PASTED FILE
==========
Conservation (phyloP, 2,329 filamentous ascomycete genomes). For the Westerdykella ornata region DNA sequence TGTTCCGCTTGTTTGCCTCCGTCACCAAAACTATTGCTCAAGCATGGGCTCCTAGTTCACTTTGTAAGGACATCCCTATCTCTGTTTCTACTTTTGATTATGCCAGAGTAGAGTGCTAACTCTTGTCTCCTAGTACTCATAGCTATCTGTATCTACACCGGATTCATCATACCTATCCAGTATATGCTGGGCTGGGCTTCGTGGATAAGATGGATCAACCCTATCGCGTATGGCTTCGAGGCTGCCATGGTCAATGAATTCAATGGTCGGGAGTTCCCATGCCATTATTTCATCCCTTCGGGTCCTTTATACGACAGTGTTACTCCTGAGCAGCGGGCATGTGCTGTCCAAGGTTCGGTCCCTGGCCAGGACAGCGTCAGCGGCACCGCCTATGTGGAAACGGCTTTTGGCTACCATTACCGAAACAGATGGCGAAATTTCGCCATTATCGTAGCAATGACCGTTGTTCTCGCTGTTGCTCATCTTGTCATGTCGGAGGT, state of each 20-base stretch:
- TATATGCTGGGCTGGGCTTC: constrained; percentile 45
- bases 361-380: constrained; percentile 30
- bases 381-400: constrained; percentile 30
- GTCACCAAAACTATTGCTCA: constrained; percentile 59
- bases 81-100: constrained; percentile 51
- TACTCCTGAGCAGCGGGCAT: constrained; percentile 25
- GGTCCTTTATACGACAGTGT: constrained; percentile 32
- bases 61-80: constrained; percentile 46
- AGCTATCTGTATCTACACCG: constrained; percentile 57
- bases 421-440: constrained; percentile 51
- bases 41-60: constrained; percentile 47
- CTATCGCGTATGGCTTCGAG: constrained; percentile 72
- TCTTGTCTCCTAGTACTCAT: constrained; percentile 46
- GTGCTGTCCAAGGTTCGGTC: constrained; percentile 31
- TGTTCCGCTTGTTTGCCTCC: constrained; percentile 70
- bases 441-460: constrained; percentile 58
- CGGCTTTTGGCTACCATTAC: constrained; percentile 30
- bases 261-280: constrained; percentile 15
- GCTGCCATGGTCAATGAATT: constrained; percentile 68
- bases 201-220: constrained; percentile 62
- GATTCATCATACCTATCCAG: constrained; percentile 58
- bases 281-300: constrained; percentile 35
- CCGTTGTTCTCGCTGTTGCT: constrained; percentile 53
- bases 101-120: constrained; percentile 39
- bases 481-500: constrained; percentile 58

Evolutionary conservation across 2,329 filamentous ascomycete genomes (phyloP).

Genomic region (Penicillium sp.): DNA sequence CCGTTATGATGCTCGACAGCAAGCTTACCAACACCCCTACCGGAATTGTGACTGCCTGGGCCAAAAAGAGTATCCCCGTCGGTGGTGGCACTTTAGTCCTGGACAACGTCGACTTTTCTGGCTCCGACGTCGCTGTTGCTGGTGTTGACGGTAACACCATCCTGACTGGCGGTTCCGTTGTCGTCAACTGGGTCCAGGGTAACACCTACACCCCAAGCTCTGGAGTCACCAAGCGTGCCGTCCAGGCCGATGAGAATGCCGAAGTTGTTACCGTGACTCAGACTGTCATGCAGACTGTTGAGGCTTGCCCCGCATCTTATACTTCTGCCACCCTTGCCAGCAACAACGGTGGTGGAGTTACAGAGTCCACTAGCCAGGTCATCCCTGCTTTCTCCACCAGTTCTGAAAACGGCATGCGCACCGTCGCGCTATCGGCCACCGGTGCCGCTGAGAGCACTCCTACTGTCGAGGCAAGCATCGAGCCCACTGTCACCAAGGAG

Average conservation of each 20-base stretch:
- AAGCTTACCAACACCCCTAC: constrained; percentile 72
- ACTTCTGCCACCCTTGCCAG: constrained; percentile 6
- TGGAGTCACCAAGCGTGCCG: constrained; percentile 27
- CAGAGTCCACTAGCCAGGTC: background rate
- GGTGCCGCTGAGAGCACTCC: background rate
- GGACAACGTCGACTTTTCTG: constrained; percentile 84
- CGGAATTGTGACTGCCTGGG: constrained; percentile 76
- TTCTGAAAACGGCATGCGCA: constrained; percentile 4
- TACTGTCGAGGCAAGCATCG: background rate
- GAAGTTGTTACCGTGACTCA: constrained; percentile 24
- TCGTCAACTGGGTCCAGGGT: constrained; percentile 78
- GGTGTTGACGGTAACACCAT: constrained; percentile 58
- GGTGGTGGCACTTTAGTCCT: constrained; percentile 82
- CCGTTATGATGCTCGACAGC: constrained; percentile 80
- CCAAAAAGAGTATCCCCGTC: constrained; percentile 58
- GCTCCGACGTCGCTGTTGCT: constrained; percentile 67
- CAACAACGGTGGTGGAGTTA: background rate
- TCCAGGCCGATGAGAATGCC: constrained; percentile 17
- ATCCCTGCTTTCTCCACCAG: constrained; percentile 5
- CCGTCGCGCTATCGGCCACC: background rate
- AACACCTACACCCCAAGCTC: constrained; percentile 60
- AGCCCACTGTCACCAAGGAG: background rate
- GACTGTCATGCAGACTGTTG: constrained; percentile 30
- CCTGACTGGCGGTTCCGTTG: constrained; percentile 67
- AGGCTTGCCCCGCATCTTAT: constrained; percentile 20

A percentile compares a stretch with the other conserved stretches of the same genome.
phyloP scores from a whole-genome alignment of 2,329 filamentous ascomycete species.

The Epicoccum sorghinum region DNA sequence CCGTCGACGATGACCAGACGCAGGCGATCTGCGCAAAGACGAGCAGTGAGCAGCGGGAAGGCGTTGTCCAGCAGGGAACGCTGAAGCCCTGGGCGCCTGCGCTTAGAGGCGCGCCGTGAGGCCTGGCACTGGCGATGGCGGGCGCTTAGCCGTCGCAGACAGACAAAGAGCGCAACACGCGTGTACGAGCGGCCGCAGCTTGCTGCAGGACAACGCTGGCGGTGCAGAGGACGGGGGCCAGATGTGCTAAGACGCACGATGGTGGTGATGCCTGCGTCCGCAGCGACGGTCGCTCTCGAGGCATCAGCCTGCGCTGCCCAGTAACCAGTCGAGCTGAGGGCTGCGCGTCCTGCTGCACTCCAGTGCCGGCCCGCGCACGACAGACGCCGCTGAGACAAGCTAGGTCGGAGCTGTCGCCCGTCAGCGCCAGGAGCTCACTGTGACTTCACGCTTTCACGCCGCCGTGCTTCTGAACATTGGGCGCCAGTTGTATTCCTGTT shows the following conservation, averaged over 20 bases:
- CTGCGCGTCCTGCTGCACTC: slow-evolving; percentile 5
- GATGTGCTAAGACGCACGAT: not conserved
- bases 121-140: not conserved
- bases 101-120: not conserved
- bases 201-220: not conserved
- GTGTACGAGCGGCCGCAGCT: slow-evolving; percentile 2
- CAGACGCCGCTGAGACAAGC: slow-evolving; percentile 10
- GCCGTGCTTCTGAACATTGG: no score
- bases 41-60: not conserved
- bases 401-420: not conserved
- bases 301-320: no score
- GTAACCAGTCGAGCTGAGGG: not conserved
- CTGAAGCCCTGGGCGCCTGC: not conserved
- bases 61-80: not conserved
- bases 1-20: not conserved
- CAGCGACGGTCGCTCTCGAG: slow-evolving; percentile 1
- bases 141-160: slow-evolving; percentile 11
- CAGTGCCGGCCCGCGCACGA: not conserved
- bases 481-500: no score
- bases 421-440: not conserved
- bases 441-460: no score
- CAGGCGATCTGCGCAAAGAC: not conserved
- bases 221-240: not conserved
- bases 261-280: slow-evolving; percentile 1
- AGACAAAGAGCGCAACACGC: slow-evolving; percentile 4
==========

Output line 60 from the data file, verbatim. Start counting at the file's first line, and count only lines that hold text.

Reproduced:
- bases 121-140: not conserved